Friday, September 10, 2010

Vodafone: Indian taxpayers 1, Britain's taxpayers 0

Vodafone has been in the news of late in a heartening story about a developing country which has seen through an offshore sham and claim a large tax bill. Another story shows a very different approach to Vodafone, in what the superb investigative magazine Private Eye describes as "an unbelievable cave in" by Britain's top tax inspectors. (As we just blogged, these people are now "at melting point.")

First, India. The New York Times has laid out the issue.

"Indian tax authorities argued that Vodafone should have withheld capital gains taxes from the $11 billion it paid to Hutchison Whampoa for its 67 percent stake in Hutchison Essar, which is now known as Vodafone Essar, India’s third-biggest cellphone company by subscribers. Indian officials contend tax is owed on the deal because the assets sold are based in India — a position that the court affirmed on Wednesday — and that Vodafone, as the buyer, was responsible for remitting the money to the government. But Vodafone has maintained that no tax was owed on the transaction because it took place between offshore corporations — Vodafone and Hutchison — and the entity that was acquired was legally registered in the Cayman Islands."

So: the transaction was an offshore sham, designed to avoid tax on the sale of real assets in India. The Indian authorities saw through the sham, and decided to act on what was happening in the real world. This kind of approach -- and it is widely seen as a precedent-setting one -- is to be greatly welcomed, although India isn't out of the woods yet, as Vodafone is expected to appeal.

Joe Leahy at the Financial Times takes up the special pleading on Vodafone's behalf:

"Some might praise the Indian tax authorities pursuing the case against Vodafone for raising funds for the exchequer and for penetrating the legal fiction that allows powerful corporations to hide behind tax havens. But for India, there is a greater issue at stake here. A couple of billion in tax dollars seems small compensation in exchange for damaging the country’s reputation as an investment destination."

Leahy has misunderstood the "greater issue." Which is that companies ought to be taxed according to the substance of the economic transaction that has taken place, not whatever bizarre offshore manipulation the lawyers and accountants have hatched up. Now that is the greater issue.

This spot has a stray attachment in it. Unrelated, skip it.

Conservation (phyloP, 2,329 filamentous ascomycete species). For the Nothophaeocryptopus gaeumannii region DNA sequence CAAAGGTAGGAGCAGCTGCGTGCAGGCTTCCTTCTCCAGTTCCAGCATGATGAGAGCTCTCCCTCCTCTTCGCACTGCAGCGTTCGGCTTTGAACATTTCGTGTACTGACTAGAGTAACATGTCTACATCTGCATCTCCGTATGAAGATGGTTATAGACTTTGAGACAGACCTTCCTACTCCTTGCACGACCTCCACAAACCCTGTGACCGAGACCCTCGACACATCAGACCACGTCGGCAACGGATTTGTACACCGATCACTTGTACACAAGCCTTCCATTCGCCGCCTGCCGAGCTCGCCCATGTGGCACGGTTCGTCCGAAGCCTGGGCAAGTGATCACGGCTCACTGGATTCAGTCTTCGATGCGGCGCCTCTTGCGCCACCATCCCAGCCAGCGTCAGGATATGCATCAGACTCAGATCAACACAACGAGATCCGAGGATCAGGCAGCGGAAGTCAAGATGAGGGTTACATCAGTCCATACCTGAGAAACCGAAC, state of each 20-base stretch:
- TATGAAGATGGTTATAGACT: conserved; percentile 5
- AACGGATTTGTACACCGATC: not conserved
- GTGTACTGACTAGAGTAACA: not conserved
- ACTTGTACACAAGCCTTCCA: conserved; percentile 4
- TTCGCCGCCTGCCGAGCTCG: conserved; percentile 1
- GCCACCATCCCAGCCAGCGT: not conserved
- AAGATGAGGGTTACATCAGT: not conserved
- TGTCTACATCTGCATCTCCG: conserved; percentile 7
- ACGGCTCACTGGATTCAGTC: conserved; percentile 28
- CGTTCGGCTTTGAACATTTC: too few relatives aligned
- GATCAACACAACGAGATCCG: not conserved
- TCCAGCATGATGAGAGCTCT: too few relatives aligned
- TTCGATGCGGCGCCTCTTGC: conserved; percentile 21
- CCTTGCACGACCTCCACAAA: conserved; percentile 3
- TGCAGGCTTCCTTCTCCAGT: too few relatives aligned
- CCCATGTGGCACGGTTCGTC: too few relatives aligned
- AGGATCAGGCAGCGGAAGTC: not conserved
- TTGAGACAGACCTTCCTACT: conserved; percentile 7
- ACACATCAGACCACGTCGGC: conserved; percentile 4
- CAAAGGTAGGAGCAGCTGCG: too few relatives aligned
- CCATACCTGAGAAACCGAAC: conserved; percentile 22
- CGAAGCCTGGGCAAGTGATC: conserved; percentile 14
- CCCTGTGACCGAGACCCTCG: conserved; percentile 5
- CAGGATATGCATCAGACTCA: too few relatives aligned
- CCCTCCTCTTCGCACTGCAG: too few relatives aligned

Now to the latest story in Private Eye. This concerns its $180bn purcase of Manesmann a decade ago, routed through a Luxembourg subsidiary called VIL. In what is surely the result of transfer pricing strategies, Vodafone has earned $15.5bn in that Luxembourg subsidiary up to March 2009, taxed at less than 1%. That, plus the income since them, has cost the British taxpayer some $5 billion. Her Majesty's Revenue & Customs (HMRC) was confident, it seems, that it could get that cash back, as Private Eye explains in detail.

Enter Dave Hartnett, HMRC's top official. (As an aside, we have had our own ears bent by anonymous senior HMRC officials who have described with horror the kowtowing to big business that has marked his tenure, and an appalling culture of subservience towards what are now officially known as HMRC's "customers", which started on the watch of former Prime Minister Tony Blair.) The FT noted an even worse deterioration of standards on August 19th in an article entitled Tax officials to soften stance on avoidance, in which it was argued that HMRC will "adopt a less combative approach to resolving tax disputes with businesses."

So back to Vodafone's case. Private Eye calculates that the "unbelievable cave-in" that resulted from the new negotiations is likely to cost Britain at least six billion pounds. Which is, as The Eye notes,

"coincidentally the level of public spending cuts for this year that dominated much of the general election campaign."

Britain brought us light-touch financial regulation. Now we have light-touch tax.


Anonymous Fred Z said...

Worstall must be too tired to comment, so I'll steal his words:

"So, taxes should be paid where the economic substance of the transaction takes place.

So, capital gains tax on assets in India should be paid in India.

And further, profits tax on profits made in Germany should be paid in Britain."

I look forward to my comment being deleted.

8:01 am  
Anonymous TJN said...

Well, cutting and pasting from a comment under his blog (comment slightly edited, for politeness' sake):

"The question of residence-based taxation and source-based taxation is a highly complex one, as I am sure you know. Nobody advocates a one-or-other approach – and the tax justice network blog is an example of taking that reasonable position of supporting both types. This is a question about whether giant multinational corporations pay tax or not, according to the substance of what they do and what they earn. Or whether they twist themselves into artificial, gymnastically challenged legal freaks in order to escape tax and free ride on the public goods that they benefit from. There is no contradiction."

For more on this, see here
in which it says "source-based taxation but keeps the option of residence-based taxation, still seems the best option to preserve the revenue base of both developed and developing countries."

1:23 am  
Anonymous TJN said...

and actually TJN supports a system of formualry apportionment with unitary taxation, which is the neatest and best way of dealing with these complexities. Read more here.

1:28 am  
Blogger Physiocrat said...

Doesn't Vodafone pays to keep TJN going?

7:27 pm  

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